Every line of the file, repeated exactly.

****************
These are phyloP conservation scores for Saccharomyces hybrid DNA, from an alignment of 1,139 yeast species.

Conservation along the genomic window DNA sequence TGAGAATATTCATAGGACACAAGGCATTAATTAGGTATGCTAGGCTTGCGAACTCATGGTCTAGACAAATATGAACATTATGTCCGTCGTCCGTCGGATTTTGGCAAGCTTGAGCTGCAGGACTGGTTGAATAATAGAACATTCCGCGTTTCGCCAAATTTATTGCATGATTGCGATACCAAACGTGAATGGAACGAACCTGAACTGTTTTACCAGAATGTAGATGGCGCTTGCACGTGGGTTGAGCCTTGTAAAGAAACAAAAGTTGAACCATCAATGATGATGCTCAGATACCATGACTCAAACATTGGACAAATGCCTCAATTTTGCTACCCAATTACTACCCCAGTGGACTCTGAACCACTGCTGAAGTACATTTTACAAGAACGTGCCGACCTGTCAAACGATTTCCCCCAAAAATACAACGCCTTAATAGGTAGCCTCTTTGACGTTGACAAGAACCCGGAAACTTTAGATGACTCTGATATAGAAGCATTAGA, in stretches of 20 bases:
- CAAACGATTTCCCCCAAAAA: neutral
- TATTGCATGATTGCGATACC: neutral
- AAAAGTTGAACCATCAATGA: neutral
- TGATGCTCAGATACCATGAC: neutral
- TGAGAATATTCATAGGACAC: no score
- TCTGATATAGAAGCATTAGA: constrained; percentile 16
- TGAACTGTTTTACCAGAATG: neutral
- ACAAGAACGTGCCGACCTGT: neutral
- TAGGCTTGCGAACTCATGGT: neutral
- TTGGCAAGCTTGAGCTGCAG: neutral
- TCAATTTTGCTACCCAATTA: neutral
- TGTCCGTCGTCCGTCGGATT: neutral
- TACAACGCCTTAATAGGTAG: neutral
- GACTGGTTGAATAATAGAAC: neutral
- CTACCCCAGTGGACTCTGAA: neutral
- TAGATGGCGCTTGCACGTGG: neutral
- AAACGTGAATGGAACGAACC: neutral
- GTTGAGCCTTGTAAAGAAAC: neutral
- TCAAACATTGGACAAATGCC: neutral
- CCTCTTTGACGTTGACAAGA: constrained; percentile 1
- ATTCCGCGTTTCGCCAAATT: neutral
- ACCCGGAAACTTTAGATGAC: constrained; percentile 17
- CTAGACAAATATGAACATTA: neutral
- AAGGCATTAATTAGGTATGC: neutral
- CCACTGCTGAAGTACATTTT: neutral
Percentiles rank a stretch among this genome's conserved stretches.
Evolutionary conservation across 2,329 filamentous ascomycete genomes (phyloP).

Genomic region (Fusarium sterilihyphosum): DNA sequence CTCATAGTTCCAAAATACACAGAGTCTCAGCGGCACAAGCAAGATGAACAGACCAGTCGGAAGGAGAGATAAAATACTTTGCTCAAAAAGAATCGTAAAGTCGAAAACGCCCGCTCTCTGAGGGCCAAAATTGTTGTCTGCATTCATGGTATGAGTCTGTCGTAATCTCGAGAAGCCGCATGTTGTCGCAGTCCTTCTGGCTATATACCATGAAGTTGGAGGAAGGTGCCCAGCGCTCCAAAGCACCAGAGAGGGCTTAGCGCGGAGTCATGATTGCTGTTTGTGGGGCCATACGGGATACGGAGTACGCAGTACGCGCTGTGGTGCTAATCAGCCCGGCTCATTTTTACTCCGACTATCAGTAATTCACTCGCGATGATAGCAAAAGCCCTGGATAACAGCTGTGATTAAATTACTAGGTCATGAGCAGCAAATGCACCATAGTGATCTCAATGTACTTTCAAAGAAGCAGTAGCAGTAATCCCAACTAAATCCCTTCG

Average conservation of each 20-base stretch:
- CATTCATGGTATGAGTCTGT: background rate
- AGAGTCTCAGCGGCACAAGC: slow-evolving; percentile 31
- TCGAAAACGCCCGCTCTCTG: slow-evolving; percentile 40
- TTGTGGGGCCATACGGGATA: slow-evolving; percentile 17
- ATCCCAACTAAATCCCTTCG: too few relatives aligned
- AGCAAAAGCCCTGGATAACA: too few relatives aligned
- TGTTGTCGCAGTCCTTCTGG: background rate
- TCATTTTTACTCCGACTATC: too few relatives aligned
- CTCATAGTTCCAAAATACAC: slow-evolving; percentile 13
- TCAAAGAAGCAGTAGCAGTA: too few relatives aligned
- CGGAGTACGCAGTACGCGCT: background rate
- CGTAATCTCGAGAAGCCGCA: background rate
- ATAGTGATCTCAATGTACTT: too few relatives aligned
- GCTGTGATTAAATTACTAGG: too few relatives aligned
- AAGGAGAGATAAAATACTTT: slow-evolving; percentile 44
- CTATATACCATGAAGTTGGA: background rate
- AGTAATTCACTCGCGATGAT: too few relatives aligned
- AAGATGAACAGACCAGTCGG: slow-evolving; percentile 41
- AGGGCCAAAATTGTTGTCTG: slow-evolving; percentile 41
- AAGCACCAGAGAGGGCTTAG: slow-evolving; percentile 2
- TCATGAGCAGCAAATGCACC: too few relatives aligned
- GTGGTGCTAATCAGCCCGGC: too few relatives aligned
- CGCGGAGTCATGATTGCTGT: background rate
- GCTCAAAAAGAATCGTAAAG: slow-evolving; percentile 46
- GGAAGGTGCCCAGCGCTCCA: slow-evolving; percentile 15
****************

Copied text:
These are phyloP conservation scores for Saccharomyces hybrid DNA, from an alignment of 1,139 yeast species.

Conservation along the genomic window DNA sequence TGAGAATATTCATAGGACACAAGGCATTAATTAGGTATGCTAGGCTTGCGAACTCATGGTCTAGACAAATATGAACATTATGTCCGTCGTCCGTCGGATTTTGGCAAGCTTGAGCTGCAGGACTGGTTGAATAATAGAACATTCCGCGTTTCGCCAAATTTATTGCATGATTGCGATACCAAACGTGAATGGAACGAACCTGAACTGTTTTACCAGAATGTAGATGGCGCTTGCACGTGGGTTGAGCCTTGTAAAGAAACAAAAGTTGAACCATCAATGATGATGCTCAGATACCATGACTCAAACATTGGACAAATGCCTCAATTTTGCTACCCAATTACTACCCCAGTGGACTCTGAACCACTGCTGAAGTACATTTTACAAGAACGTGCCGACCTGTCAAACGATTTCCCCCAAAAATACAACGCCTTAATAGGTAGCCTCTTTGACGTTGACAAGAACCCGGAAACTTTAGATGACTCTGATATAGAAGCATTAGA, in stretches of 20 bases:
- CAAACGATTTCCCCCAAAAA: neutral
- TATTGCATGATTGCGATACC: neutral
- AAAAGTTGAACCATCAATGA: neutral
- TGATGCTCAGATACCATGAC: neutral
- TGAGAATATTCATAGGACAC: no score
- TCTGATATAGAAGCATTAGA: constrained; percentile 16
- TGAACTGTTTTACCAGAATG: neutral
- ACAAGAACGTGCCGACCTGT: neutral
- TAGGCTTGCGAACTCATGGT: neutral
- TTGGCAAGCTTGAGCTGCAG: neutral
- TCAATTTTGCTACCCAATTA: neutral
- TGTCCGTCGTCCGTCGGATT: neutral
- TACAACGCCTTAATAGGTAG: neutral
- GACTGGTTGAATAATAGAAC: neutral
- CTACCCCAGTGGACTCTGAA: neutral
- TAGATGGCGCTTGCACGTGG: neutral
- AAACGTGAATGGAACGAACC: neutral
- GTTGAGCCTTGTAAAGAAAC: neutral
- TCAAACATTGGACAAATGCC: neutral
- CCTCTTTGACGTTGACAAGA: constrained; percentile 1
- ATTCCGCGTTTCGCCAAATT: neutral
- ACCCGGAAACTTTAGATGAC: constrained; percentile 17
- CTAGACAAATATGAACATTA: neutral
- AAGGCATTAATTAGGTATGC: neutral
- CCACTGCTGAAGTACATTTT: neutral
Percentiles rank a stretch among this genome's conserved stretches.
Evolutionary conservation across 2,329 filamentous ascomycete genomes (phyloP).

Genomic region (Fusarium sterilihyphosum): DNA sequence CTCATAGTTCCAAAATACACAGAGTCTCAGCGGCACAAGCAAGATGAACAGACCAGTCGGAAGGAGAGATAAAATACTTTGCTCAAAAAGAATCGTAAAGTCGAAAACGCCCGCTCTCTGAGGGCCAAAATTGTTGTCTGCATTCATGGTATGAGTCTGTCGTAATCTCGAGAAGCCGCATGTTGTCGCAGTCCTTCTGGCTATATACCATGAAGTTGGAGGAAGGTGCCCAGCGCTCCAAAGCACCAGAGAGGGCTTAGCGCGGAGTCATGATTGCTGTTTGTGGGGCCATACGGGATACGGAGTACGCAGTACGCGCTGTGGTGCTAATCAGCCCGGCTCATTTTTACTCCGACTATCAGTAATTCACTCGCGATGATAGCAAAAGCCCTGGATAACAGCTGTGATTAAATTACTAGGTCATGAGCAGCAAATGCACCATAGTGATCTCAATGTACTTTCAAAGAAGCAGTAGCAGTAATCCCAACTAAATCCCTTCG

Average conservation of each 20-base stretch:
- CATTCATGGTATGAGTCTGT: background rate
- AGAGTCTCAGCGGCACAAGC: slow-evolving; percentile 31
- TCGAAAACGCCCGCTCTCTG: slow-evolving; percentile 40
- TTGTGGGGCCATACGGGATA: slow-evolving; percentile 17
- ATCCCAACTAAATCCCTTCG: too few relatives aligned
- AGCAAAAGCCCTGGATAACA: too few relatives aligned
- TGTTGTCGCAGTCCTTCTGG: background rate
- TCATTTTTACTCCGACTATC: too few relatives aligned
- CTCATAGTTCCAAAATACAC: slow-evolving; percentile 13
- TCAAAGAAGCAGTAGCAGTA: too few relatives aligned
- CGGAGTACGCAGTACGCGCT: background rate
- CGTAATCTCGAGAAGCCGCA: background rate
- ATAGTGATCTCAATGTACTT: too few relatives aligned
- GCTGTGATTAAATTACTAGG: too few relatives aligned
- AAGGAGAGATAAAATACTTT: slow-evolving; percentile 44
- CTATATACCATGAAGTTGGA: background rate
- AGTAATTCACTCGCGATGAT: too few relatives aligned
- AAGATGAACAGACCAGTCGG: slow-evolving; percentile 41
- AGGGCCAAAATTGTTGTCTG: slow-evolving; percentile 41
- AAGCACCAGAGAGGGCTTAG: slow-evolving; percentile 2
- TCATGAGCAGCAAATGCACC: too few relatives aligned
- GTGGTGCTAATCAGCCCGGC: too few relatives aligned
- CGCGGAGTCATGATTGCTGT: background rate
- GCTCAAAAAGAATCGTAAAG: slow-evolving; percentile 46
- GGAAGGTGCCCAGCGCTCCA: slow-evolving; percentile 15